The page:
Field emission scanning electron microscope (FE-SEM) images showed that TiO2 QDs had spherical morphology with particle sizes between 6 and 8 nanometers. The particles showed agglomeration of QDs. The ZnO QDs also showed spherical morphology with particle sizes between 5 and 9 nanometers.

Transmission electron microscopy (TEM) images showed that the average particle size of TiO2 QDs was about 7 nanometers, indicating the existence of TiO2 QDs in different sizes. The TEM images also revealed that the average particle size of ZnO QDs was about 6 nanometers.

The X-ray diffraction (XRD) spectrum revealed 2θ peaks at 25.3, 38.0, 48.1, 54.2, 55.1, 62.8, 68.9, 70.4 and 75.3 for the crystal planes of TiO2 anatase (101), (004), (200), (105), (211), (204), (116), (220) and (107) indices. Moreover, the diffraction peaks in ZnO XRD patterns showed 2θ peaks at 31.68, 34.35, 36.09, 47.36, 56.48, 62.70, 66.23, 67.87, 68.99 and 76.77 with crystallographic pages (100), (002), (101), (102), (110), (103), (112) and (201).

The current-voltage analysis helped determine cell efficiency, cell filling factor, and open-circuit voltage short circuit current. Fabrication of three perovskite solar cells yielded the best results in the 2:1 ratio of TiO2: ZnO, which was 5.21%, for the 1:1 ratio of TiO2: ZnO was 2.3% and for 2:1 [email protected]2, it was 3.7%.

Conclusion

In conclusion, the researchers synthesized the TiO2@ZnO composite and studied the applications of these composites with varying ratios of TiO2 and ZnO QDs. They reported 5% efficiency in solar cells made of TiO2@ZnO composite in a 2:1 ratio, indicating that the presence of TiO2 is more favorable than ZnO to increase efficiency and electron movement.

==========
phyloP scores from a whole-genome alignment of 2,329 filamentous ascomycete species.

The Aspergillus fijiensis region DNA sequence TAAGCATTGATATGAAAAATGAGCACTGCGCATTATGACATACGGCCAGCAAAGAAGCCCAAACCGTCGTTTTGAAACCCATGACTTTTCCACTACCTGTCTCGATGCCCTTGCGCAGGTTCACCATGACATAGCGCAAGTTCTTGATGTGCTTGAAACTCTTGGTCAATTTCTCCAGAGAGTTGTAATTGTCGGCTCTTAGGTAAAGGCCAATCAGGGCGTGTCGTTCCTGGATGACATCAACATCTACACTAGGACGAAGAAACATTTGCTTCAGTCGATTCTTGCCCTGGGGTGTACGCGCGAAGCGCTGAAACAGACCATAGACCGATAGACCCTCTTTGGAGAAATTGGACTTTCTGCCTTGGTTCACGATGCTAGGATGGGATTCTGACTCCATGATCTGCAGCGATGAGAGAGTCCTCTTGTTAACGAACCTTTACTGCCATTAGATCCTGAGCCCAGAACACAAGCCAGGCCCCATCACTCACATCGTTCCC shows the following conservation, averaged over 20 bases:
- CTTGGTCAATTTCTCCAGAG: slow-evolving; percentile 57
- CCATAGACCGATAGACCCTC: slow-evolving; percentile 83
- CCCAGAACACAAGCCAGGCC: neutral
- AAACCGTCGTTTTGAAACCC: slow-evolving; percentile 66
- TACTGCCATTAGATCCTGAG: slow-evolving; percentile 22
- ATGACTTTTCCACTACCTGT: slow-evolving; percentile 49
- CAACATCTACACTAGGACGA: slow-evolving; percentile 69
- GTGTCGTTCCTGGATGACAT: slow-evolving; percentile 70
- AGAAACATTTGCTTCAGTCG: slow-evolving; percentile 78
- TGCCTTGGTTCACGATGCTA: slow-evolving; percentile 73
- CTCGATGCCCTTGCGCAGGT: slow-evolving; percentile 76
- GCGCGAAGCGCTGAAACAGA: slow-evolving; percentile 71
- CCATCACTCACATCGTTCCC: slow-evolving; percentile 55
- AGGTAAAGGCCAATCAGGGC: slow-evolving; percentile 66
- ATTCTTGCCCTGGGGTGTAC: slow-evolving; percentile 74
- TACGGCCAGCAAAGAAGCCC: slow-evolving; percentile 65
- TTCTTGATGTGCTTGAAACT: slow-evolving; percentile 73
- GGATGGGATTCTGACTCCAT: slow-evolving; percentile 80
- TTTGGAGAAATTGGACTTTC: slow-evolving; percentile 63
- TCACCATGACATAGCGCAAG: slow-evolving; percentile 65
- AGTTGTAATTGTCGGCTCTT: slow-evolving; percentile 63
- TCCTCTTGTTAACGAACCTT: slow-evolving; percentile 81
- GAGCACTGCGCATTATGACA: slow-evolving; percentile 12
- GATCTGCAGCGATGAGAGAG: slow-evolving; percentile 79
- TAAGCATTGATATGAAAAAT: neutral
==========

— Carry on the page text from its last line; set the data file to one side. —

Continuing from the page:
The overall efficiency of this solar cell could be increased by either combining it with other materials or optimizing the conditions. Additional ways of increasing efficiency included using core-shell composites with [email protected] composites and tandem solar cells with TiO2@ZnO composites.

Reference

Negin Pezhooli, Jamal Rahimi, Farzam Hasti and Ali Maleki. (2022). Synthesis and evaluation of composite TiO2@ZnO quantum dots on hybrid nanostructure perovskite solar cell. Scientific Reports. https://doi.org/10.1038/s41598-022-13903-w

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Bhavna Kaveti

Written by

Bhavna Kaveti

Bhavna Kaveti is a science writer based in Hyderabad, India. She has a Masters in Pharmaceutical Chemistry from Vellore Institute of Technology, India, and a Ph.D. in Organic and Medicinal Chemistry from Universidad de Guanajuato, Mexico. Her research work involved designing and synthesizing heterocycle-based bioactive molecules, where she had exposure to both multistep and multicomponent synthesis. During her doctoral studies, she worked on synthesizing various linked and fused heterocycle-based peptidomimetic molecules that are anticipated to have a bioactive potential for further functionalization. While working on her thesis and research papers, she explored her passion for scientific writing and communications.